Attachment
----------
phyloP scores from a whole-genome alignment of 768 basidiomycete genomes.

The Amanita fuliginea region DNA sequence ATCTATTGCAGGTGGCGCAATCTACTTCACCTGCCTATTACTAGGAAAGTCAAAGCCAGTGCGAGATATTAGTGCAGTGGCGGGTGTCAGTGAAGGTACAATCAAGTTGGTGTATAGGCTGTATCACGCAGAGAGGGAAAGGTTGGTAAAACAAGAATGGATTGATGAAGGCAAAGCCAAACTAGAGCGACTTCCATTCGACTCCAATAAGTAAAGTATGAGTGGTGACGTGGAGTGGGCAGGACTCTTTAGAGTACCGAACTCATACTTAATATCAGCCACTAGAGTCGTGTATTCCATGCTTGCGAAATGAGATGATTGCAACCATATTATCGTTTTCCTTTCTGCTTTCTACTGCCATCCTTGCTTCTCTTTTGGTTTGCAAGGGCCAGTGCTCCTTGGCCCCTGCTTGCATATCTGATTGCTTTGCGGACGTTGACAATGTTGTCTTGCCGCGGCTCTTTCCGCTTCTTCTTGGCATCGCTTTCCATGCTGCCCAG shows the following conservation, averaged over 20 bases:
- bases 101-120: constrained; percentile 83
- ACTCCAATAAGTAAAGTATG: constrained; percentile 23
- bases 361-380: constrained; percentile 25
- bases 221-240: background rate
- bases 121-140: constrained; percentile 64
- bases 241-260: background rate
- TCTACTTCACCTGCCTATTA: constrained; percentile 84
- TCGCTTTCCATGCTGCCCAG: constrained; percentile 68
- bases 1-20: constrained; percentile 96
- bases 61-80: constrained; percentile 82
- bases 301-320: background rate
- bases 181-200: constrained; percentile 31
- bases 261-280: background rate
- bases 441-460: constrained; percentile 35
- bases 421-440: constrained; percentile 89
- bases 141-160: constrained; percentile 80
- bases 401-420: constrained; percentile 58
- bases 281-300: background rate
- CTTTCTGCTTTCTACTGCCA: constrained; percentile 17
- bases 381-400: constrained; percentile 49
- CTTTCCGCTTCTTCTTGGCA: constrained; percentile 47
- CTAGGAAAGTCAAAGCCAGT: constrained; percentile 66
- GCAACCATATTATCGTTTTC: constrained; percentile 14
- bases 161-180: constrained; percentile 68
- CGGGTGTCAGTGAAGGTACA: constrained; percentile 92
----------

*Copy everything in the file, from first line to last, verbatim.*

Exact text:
phyloP scores from a whole-genome alignment of 768 basidiomycete genomes.

The Amanita fuliginea region DNA sequence ATCTATTGCAGGTGGCGCAATCTACTTCACCTGCCTATTACTAGGAAAGTCAAAGCCAGTGCGAGATATTAGTGCAGTGGCGGGTGTCAGTGAAGGTACAATCAAGTTGGTGTATAGGCTGTATCACGCAGAGAGGGAAAGGTTGGTAAAACAAGAATGGATTGATGAAGGCAAAGCCAAACTAGAGCGACTTCCATTCGACTCCAATAAGTAAAGTATGAGTGGTGACGTGGAGTGGGCAGGACTCTTTAGAGTACCGAACTCATACTTAATATCAGCCACTAGAGTCGTGTATTCCATGCTTGCGAAATGAGATGATTGCAACCATATTATCGTTTTCCTTTCTGCTTTCTACTGCCATCCTTGCTTCTCTTTTGGTTTGCAAGGGCCAGTGCTCCTTGGCCCCTGCTTGCATATCTGATTGCTTTGCGGACGTTGACAATGTTGTCTTGCCGCGGCTCTTTCCGCTTCTTCTTGGCATCGCTTTCCATGCTGCCCAG shows the following conservation, averaged over 20 bases:
- bases 101-120: constrained; percentile 83
- ACTCCAATAAGTAAAGTATG: constrained; percentile 23
- bases 361-380: constrained; percentile 25
- bases 221-240: background rate
- bases 121-140: constrained; percentile 64
- bases 241-260: background rate
- TCTACTTCACCTGCCTATTA: constrained; percentile 84
- TCGCTTTCCATGCTGCCCAG: constrained; percentile 68
- bases 1-20: constrained; percentile 96
- bases 61-80: constrained; percentile 82
- bases 301-320: background rate
- bases 181-200: constrained; percentile 31
- bases 261-280: background rate
- bases 441-460: constrained; percentile 35
- bases 421-440: constrained; percentile 89
- bases 141-160: constrained; percentile 80
- bases 401-420: constrained; percentile 58
- bases 281-300: background rate
- CTTTCTGCTTTCTACTGCCA: constrained; percentile 17
- bases 381-400: constrained; percentile 49
- CTTTCCGCTTCTTCTTGGCA: constrained; percentile 47
- CTAGGAAAGTCAAAGCCAGT: constrained; percentile 66
- GCAACCATATTATCGTTTTC: constrained; percentile 14
- bases 161-180: constrained; percentile 68
- CGGGTGTCAGTGAAGGTACA: constrained; percentile 92